What is missions? Missions is the trinitarian work of God exalting the infinite worth and beauty of God for the glory of his name and the joy of all nations. God the Father is the initiator, source, and goal of missions (Acts 2:46-47, 6:7, 9:31, 12:24, 16:5, 19:5, 28:30-31), God the Son is the model and metaphor for cross-cultural, incarnational ministry (Rom. 8:3; Gal. 4:4; 1 John 4:9), and God the Holy Spirit is the empowering agent for missionary success and movements (Luke 24:49; Acts 1:4-8). Why should you be involved with this divine endeavor? Let me list a few:
1) God is worthy– You should be involved with the mission of God because God is completely worthy of your zealous, white-hot worship. You ought to give yourself to him because he is the ultimate Creator and Redeemer of all things. What is this radically majestic being like?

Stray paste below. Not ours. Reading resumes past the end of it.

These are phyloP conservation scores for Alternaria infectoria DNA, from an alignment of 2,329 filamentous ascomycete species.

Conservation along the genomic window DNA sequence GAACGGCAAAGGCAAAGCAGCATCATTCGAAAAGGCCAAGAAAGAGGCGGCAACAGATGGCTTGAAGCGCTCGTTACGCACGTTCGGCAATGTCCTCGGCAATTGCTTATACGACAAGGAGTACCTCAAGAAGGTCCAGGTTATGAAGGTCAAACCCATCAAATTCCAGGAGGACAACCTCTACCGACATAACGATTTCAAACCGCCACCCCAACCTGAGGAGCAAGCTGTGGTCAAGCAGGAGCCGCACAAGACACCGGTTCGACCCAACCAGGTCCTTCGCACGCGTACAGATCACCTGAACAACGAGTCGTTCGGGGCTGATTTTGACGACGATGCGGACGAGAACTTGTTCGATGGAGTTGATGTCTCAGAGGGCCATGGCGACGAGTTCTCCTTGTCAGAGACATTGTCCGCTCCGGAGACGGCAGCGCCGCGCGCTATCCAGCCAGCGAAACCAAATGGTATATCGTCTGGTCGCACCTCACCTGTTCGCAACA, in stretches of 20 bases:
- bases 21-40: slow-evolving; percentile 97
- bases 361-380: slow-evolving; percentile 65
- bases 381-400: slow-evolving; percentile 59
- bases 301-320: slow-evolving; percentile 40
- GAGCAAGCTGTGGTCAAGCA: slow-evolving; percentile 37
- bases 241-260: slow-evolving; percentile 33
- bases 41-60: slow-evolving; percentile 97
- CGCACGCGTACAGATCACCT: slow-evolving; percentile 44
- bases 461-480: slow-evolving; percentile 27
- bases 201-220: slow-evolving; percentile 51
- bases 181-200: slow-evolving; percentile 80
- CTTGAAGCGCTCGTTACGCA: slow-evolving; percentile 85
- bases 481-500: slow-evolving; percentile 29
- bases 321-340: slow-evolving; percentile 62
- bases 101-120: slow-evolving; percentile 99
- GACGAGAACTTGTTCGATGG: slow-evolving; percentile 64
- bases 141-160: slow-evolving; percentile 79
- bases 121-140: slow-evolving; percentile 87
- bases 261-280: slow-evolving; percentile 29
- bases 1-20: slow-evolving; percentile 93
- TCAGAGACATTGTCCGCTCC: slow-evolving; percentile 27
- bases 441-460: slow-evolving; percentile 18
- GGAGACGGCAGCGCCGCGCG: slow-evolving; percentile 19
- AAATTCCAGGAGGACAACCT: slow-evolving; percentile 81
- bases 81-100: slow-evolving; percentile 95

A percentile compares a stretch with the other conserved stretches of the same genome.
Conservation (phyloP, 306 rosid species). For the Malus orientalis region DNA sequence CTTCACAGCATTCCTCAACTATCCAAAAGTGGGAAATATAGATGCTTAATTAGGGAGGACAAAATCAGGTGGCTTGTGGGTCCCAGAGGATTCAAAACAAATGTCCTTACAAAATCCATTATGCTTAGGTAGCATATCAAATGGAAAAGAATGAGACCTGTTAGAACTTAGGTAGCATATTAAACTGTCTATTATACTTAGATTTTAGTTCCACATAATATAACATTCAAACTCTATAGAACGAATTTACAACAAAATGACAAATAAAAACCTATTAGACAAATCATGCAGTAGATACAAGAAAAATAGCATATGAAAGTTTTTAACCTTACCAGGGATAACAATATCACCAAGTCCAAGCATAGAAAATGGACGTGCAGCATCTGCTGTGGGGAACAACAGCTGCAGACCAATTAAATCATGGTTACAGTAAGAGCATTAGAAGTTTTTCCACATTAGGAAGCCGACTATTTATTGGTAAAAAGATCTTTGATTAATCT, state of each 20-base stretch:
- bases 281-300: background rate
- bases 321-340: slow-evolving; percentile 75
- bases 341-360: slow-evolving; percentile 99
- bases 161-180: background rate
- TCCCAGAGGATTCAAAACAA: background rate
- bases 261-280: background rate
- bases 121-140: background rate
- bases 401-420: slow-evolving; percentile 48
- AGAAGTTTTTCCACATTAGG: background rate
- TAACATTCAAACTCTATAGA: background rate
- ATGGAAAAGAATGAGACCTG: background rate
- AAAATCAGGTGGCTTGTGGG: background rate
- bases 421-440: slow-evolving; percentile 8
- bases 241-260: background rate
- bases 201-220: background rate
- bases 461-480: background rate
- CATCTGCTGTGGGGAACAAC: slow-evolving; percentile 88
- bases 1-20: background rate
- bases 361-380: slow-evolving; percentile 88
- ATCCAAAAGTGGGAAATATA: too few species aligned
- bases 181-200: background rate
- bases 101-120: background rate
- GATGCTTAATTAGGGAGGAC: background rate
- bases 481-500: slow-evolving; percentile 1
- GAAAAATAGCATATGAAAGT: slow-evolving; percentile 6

He is a spiritual being who lacks spatial dimensions, parts, or matter (John 4:24; Psa. 139:7-10).
He is invisible to the naked eye (John 1:18, 6:46; 1 Tim. 1:17, 6:16; 1 John 4:12)
He perfectly and fully knows both himself and all things that can be possibly known including all acts by creatures. (Job 37:16; 1 John 3:20; 1 Cor. 2:10-11; Heb. 4:13; Isa. 46: 9-10; Matt. 6:8, 10:30; 1 Sam. 23: 11-13; 2 Kings 13:19; Psa. 90:4).
He knows what is best for the universe and all that is within it within his perfect council (Rom. 11:23, 16:27; Job 9:4, 12:13; Psa. 104:24; Eph. 3:10).
He is the true God and always tells the truth because he is the very standard of truth (Jer. 10:10-11; John 17:3; 1 John 5:20).